Campus Units

Plant Pathology and Microbiology, Statistics, Bioinformatics and Computational Biology

Document Type

Article

Publication Version

Published Version

Publication Date

6-2011

Journal or Book Title

Molecular Plant-Microbe Interactions

Volume

24

Issue

6

First Page

694

Last Page

705

DOI

10.1094/MPMI-09-10-0211

Abstract

Barley Mildew resistance locus a (Mla) is a major determinant of immunity to the powdery mildew pathogen, Blumeria graminis f. sp. hordei. Alleles of Mla encode cytoplasmic- and membrane-localized coiled-coil, nucleotide binding site, leucine-rich repeat proteins that mediate resistance when complementary avirulence effectors (AVRa) are present in the pathogen. Presence of an appropriate AVRa protein triggers nuclear relocalization of MLA, in which MLA binds repressing host transcription factors. Timecourse expression profiles of plants harboring Mla1, Mla6, and Mla12 wild-type alleles versus paired loss-of-function mutants were compared to discover conserved transcriptional targets of MLA and downstream signaling cascades. Pathogen-dependent gene expression was equivalent or stronger in susceptible plants at 20 h after inoculation (HAI) and was attenuated at later timepoints, whereas resistant plants exhibited a time-dependent strengthening of the transcriptional response, increasing in both fold change and the number of genes differentially expressed. Deregulation at 20 HAI implicated 16 HAI as a crucial point in determining the future trajectory of this interaction and was interrogated by quantitative analysis. In total, 28 potential transcriptional targets of the MLA regulon were identified. These candidate targets possess a diverse set of predicted functions, suggesting that multiple pathways are required to mediate the hypersensitive reaction.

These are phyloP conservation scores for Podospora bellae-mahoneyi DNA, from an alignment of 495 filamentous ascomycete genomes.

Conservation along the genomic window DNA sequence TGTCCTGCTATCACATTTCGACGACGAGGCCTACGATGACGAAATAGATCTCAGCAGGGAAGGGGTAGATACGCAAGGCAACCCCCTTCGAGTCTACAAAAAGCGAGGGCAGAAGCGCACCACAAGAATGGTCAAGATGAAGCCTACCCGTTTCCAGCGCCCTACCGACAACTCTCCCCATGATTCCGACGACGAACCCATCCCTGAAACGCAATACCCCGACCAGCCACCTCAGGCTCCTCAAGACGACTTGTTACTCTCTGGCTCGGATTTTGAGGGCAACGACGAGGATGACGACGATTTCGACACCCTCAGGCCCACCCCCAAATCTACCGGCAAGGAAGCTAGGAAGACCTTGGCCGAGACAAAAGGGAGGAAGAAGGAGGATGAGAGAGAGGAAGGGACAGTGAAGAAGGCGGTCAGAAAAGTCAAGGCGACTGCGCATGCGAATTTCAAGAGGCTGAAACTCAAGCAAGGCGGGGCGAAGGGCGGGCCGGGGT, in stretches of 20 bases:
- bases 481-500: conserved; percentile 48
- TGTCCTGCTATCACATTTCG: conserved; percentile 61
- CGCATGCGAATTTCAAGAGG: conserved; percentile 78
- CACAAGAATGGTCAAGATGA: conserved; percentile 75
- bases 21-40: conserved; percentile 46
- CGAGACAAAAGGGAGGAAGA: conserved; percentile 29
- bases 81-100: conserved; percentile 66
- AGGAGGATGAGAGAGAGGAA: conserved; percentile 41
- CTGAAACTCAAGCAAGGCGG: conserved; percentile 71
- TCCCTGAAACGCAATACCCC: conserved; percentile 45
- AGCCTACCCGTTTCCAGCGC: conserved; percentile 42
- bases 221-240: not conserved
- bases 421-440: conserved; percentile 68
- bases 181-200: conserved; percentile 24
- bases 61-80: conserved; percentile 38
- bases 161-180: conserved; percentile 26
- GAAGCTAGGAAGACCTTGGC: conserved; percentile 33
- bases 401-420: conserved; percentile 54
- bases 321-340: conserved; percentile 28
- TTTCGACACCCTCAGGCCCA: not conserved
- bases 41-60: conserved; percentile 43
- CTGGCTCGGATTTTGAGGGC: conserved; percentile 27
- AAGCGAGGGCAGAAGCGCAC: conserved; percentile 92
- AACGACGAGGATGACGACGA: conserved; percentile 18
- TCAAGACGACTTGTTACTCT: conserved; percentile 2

Comments

This article is published as Moscou, Matthew J., Nick Lauter, Rico A. Caldo, Dan Nettleton, and Roger P. Wise. "Quantitative and temporal definition of the Mla transcriptional regulon during barley–powdery mildew interactions." Molecular plant-microbe interactions 24, no. 6 (2011): 694-705. doi: 10.1094/MPMI-09-10-0211.

Rights

This article is in the public domain and not copyrightable. It may be freely reprinted with customary crediting of the source. The American Phytopathological Society, 2011.

Language

en

File Format

application/pdf

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